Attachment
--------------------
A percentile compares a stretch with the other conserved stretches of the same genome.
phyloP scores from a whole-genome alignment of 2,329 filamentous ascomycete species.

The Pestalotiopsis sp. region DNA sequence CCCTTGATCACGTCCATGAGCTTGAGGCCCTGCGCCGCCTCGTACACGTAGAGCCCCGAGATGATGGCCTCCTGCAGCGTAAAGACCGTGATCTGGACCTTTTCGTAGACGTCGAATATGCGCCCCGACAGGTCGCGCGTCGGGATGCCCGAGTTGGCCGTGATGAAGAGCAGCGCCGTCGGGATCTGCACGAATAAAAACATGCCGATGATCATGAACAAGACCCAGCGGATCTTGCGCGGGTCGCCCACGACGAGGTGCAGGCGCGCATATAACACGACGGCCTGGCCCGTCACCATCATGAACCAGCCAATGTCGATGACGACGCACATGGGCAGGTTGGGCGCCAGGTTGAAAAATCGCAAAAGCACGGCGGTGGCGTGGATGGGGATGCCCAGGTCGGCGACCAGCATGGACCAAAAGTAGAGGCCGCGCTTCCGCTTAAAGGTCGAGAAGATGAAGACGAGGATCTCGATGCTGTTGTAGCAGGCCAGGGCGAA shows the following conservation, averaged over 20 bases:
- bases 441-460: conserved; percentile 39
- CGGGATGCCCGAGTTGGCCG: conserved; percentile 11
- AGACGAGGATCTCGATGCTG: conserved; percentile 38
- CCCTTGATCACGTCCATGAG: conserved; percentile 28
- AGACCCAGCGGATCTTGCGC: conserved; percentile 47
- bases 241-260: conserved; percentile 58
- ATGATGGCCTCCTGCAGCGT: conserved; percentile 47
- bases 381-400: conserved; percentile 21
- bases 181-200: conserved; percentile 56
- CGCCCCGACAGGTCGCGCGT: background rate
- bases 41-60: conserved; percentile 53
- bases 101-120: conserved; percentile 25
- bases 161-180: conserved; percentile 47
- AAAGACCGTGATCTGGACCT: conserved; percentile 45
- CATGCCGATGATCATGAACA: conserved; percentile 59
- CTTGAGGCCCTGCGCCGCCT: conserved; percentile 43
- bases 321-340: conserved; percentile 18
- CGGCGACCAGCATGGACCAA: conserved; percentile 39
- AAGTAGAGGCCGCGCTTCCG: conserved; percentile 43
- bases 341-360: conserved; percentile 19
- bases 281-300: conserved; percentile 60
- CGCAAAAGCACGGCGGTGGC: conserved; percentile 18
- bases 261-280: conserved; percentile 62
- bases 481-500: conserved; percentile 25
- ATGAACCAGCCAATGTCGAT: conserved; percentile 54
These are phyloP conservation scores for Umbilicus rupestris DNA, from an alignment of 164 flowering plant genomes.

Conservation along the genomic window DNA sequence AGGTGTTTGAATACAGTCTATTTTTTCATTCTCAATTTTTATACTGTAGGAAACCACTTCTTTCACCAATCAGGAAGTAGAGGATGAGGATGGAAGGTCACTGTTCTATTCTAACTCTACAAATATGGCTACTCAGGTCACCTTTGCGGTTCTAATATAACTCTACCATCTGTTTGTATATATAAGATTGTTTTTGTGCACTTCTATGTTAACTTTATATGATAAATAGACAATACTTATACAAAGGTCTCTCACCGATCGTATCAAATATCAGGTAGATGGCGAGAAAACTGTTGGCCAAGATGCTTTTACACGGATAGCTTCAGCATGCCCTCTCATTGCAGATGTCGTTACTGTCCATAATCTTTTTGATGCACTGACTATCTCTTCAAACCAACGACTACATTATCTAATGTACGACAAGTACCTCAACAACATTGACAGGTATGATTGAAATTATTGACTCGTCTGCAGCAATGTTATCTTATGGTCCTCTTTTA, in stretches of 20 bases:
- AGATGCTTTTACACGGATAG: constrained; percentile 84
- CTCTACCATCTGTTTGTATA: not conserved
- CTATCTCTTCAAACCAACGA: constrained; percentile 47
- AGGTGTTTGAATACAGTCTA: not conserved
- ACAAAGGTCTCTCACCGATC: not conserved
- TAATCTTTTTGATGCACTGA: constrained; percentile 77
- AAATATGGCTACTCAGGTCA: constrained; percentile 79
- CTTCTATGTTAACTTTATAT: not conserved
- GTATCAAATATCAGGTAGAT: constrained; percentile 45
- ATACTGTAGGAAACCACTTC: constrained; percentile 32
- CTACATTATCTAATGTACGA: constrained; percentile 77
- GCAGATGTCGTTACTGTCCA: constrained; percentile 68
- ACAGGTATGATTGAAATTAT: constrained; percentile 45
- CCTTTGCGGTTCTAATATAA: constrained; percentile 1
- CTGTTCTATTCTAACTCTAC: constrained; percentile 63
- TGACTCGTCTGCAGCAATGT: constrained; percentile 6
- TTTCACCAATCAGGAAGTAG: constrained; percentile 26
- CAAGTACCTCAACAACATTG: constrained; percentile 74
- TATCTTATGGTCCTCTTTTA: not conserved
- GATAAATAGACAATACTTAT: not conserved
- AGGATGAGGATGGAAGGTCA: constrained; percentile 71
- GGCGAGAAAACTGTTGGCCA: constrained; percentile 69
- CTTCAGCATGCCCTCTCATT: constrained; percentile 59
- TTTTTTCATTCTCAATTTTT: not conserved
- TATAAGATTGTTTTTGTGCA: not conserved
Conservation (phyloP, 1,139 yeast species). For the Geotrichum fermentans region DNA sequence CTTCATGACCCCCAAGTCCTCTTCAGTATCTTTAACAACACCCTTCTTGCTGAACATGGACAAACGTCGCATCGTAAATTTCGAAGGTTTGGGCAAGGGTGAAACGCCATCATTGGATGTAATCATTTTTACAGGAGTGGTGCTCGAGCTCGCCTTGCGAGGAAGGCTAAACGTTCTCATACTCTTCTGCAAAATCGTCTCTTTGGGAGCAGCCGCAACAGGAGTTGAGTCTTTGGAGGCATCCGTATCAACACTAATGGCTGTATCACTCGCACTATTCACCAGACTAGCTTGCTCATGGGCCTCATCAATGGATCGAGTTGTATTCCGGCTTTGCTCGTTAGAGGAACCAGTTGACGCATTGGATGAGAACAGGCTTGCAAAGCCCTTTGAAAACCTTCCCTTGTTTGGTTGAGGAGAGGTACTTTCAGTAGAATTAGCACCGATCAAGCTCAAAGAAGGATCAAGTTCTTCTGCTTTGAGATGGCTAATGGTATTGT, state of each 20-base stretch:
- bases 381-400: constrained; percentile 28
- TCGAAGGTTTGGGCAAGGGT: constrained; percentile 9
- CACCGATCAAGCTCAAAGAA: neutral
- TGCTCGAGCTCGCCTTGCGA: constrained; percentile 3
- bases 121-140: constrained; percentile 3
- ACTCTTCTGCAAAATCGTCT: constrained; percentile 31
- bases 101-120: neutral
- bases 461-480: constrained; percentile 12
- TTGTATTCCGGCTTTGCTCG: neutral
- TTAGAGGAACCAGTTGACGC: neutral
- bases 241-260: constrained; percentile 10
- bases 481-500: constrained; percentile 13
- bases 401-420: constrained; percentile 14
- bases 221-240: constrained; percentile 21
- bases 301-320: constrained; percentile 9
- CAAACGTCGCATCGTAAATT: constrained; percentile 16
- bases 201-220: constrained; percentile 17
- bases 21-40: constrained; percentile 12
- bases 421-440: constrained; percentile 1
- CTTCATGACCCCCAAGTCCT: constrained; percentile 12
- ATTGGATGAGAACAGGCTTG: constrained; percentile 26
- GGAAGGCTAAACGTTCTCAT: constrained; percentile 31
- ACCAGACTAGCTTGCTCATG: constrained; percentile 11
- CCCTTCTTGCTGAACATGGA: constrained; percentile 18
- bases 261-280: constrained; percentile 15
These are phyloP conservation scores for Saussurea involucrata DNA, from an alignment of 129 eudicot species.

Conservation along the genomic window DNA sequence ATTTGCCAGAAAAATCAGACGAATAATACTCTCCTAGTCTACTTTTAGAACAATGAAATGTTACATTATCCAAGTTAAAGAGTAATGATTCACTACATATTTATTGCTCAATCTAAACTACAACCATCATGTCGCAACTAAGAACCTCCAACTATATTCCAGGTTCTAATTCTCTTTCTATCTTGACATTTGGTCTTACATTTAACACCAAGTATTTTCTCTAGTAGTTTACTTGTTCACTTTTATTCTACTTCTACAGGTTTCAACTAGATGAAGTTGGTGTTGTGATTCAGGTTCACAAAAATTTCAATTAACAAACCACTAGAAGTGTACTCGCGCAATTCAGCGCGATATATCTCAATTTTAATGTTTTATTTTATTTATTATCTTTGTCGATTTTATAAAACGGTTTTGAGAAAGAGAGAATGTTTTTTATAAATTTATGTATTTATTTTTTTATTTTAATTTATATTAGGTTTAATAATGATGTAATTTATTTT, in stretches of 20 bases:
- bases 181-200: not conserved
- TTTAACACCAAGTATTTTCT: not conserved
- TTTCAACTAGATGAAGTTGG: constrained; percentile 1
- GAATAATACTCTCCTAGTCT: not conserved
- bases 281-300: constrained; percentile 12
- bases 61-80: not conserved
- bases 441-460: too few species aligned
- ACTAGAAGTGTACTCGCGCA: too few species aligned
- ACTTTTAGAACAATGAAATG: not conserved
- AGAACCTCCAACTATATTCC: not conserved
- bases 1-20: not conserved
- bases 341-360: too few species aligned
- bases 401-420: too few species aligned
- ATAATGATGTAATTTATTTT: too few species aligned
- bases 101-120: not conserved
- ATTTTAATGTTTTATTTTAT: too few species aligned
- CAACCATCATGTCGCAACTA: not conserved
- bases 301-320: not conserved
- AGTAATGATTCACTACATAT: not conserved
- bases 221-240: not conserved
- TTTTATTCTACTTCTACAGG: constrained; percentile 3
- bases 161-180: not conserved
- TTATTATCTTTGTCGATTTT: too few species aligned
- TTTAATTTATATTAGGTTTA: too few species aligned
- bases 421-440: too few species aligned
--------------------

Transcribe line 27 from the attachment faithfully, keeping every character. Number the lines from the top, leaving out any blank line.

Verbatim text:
- bases 481-500: conserved; percentile 25